The other day, my wife said to me, “Hey, today is “National Men Make Dinner Day” (yes, it’s a thing — look it up) and we both laughed.
We laughed because in our home, we equally share the responsibility of meals, laundry, carpools and every other element of parenting.
Sadly, that’s not the case in every home.
Growing up, my parents had what many would call traditional roles.
Dad worked. Mom cooked, cleaned and tended to us kids. And Dad worked some more.
When I married, I assumed we’d have the same roles in our home.
But when I fell in love with and married a strong, independent woman who wanted a career of her own, I had to adapt to a new reality.
I could do everything my mom did, and my wife could do everything my dad did. In some cases, we were better at the other person’s “role.”
I realize this isn’t rocket science. Nor is our family unique. But I do think our equal partnership has helped us both be better parents and instill independence and self-sufficiency in our children.
Not to say I haven’t burned a dinner or turned a white sweater red because I washed it with the wrong colors, but the opportunity to demonstrate to our kids that both Mom and Dad are interchangeable for some daily tasks has led to more capable offspring who’ve become more independent and truly value their abilities to contribute to the home.
In this age of technology, there’s really no reason men, women and even children can’t help out.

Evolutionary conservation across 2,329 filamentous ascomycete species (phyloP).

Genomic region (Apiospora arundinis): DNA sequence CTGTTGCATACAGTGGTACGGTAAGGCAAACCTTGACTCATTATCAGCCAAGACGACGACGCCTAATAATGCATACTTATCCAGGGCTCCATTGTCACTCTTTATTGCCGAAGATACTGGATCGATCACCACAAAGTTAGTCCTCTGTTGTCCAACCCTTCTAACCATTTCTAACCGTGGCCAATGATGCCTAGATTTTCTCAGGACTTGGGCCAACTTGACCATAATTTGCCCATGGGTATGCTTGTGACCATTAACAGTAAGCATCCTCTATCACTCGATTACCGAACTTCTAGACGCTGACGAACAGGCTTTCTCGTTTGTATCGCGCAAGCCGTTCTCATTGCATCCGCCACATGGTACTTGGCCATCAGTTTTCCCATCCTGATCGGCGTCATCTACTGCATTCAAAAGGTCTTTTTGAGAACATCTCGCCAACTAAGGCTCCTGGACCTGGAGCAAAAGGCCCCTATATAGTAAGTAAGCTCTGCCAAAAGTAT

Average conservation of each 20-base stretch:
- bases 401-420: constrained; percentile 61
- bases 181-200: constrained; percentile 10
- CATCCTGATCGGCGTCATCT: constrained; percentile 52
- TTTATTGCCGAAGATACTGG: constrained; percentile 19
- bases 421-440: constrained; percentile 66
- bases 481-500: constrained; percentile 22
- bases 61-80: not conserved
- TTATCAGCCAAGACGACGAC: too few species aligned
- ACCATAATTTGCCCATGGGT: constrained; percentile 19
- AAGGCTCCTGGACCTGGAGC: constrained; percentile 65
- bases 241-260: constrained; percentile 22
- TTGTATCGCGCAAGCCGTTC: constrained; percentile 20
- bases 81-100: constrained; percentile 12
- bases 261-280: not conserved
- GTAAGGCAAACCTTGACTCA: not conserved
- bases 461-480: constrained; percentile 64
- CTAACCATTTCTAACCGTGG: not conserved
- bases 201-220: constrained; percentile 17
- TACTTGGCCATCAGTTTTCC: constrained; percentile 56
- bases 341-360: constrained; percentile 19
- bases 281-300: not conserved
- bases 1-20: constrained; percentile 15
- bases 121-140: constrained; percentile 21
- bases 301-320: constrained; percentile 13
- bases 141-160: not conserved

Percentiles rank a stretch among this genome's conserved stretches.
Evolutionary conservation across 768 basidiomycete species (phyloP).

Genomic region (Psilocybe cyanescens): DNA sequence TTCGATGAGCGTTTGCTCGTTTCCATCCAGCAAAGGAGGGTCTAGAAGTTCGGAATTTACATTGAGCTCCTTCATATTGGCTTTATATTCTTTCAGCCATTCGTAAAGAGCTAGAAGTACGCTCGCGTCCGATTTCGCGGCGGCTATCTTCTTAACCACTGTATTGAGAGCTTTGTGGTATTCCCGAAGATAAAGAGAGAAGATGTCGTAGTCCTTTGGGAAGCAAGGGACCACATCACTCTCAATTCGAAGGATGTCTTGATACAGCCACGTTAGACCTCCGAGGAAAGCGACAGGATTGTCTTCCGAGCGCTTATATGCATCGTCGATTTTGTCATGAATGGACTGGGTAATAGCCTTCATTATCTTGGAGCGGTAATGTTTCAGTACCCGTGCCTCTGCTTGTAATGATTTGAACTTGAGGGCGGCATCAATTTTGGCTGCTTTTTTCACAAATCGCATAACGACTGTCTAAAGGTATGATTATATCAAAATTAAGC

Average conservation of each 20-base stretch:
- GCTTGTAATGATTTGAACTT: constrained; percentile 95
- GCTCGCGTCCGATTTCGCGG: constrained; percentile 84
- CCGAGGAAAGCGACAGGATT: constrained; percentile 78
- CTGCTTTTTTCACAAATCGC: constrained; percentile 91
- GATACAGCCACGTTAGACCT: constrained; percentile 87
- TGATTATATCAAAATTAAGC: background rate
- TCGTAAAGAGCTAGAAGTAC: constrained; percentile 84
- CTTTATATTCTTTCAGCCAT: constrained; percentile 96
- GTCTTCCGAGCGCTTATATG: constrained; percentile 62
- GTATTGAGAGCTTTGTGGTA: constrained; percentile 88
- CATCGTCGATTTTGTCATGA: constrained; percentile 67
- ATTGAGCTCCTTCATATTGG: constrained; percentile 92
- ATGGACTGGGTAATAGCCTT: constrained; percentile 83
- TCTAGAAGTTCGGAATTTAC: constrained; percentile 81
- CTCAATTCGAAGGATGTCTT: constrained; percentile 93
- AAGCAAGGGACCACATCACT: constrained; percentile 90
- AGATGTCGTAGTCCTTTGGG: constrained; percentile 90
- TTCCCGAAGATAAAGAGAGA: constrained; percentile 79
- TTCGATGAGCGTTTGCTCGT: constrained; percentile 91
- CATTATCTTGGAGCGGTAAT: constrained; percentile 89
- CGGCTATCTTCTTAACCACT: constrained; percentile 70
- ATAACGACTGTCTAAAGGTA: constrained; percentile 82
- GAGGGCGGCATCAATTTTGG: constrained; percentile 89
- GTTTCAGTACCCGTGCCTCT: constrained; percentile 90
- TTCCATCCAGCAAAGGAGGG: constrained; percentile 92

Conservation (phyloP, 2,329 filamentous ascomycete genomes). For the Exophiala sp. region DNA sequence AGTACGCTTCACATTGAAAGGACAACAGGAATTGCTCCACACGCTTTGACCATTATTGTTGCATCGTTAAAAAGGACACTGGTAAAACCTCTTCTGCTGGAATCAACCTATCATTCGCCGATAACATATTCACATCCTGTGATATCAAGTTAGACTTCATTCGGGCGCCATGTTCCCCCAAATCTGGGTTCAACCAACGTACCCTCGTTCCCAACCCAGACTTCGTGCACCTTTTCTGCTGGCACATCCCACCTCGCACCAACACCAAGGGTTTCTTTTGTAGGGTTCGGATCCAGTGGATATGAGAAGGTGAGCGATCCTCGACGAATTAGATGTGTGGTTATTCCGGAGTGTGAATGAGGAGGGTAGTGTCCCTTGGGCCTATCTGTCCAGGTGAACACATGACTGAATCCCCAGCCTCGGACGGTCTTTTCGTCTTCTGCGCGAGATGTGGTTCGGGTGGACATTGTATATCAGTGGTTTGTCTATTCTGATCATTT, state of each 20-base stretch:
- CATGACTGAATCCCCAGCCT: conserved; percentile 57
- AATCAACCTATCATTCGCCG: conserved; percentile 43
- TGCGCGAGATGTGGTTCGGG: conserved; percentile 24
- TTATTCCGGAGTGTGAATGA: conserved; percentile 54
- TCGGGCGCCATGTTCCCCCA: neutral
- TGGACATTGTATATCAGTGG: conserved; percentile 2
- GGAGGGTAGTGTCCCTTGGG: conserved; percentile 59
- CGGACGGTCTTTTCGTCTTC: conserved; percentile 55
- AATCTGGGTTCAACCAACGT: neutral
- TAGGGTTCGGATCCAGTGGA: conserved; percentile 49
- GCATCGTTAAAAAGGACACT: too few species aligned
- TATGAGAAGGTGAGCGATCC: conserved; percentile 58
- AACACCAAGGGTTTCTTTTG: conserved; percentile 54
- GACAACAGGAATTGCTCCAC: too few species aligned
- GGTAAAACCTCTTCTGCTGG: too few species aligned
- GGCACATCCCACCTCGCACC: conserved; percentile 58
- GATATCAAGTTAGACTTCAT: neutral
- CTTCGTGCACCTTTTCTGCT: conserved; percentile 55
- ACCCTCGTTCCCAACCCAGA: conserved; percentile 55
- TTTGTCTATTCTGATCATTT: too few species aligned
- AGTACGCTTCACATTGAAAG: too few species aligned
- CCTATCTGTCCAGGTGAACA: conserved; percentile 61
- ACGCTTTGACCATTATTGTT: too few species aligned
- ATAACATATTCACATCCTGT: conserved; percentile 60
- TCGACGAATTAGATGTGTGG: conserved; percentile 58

Last week, our oldest son — who started college this year — came home for the weekend. Shockingly, he didn’t bring his laundry.
When I asked why, he said, “I did it at school. YouTube taught me how.”
According to the National Men Make Dinner website, the No. 1 reason men should handle the evening meal is that “participating in ‘National Men Make Dinner Day’ gives you optimum points with your wife.”
Here’s my question: Why do men need points? Why is the general sentiment that men should be in search of points with their spouse?
It’s clearly in jest, but the problem is the assumption that this is reality, that many men will only make dinner or do other household chores for points.
But the fact is, doing things around the house — regardless of task — pays dividends in more ways than points.
Like (as noted above): It teaches your kids how to do things for themselves.
In the last year, I’ve surprised even myself on the quality of meals I’ve cooked using simple recipes I’ve found on Facebook.
And you know what? Only a small percentage of those meals have been Crock Pot dinners.
(I have found though, the key is remembering to take the meat out of the freezer.)
In a 2014 opinion piece titled “For a great marriage, men must cook,” author Arshiah Parween writes, “If men can use food to build diplomatic ties to solve issues of local and global importance — why then mustn’t they use food to build strong, enduring bonds with their wives for peaceful and mutually fulfilling marriages?”
So can we eliminate silliness like “National Men Make Dinner Day” and agree that a man’s place is also in the kitchen, the car-pool lane or wherever his wife needs to be?
Food for thought.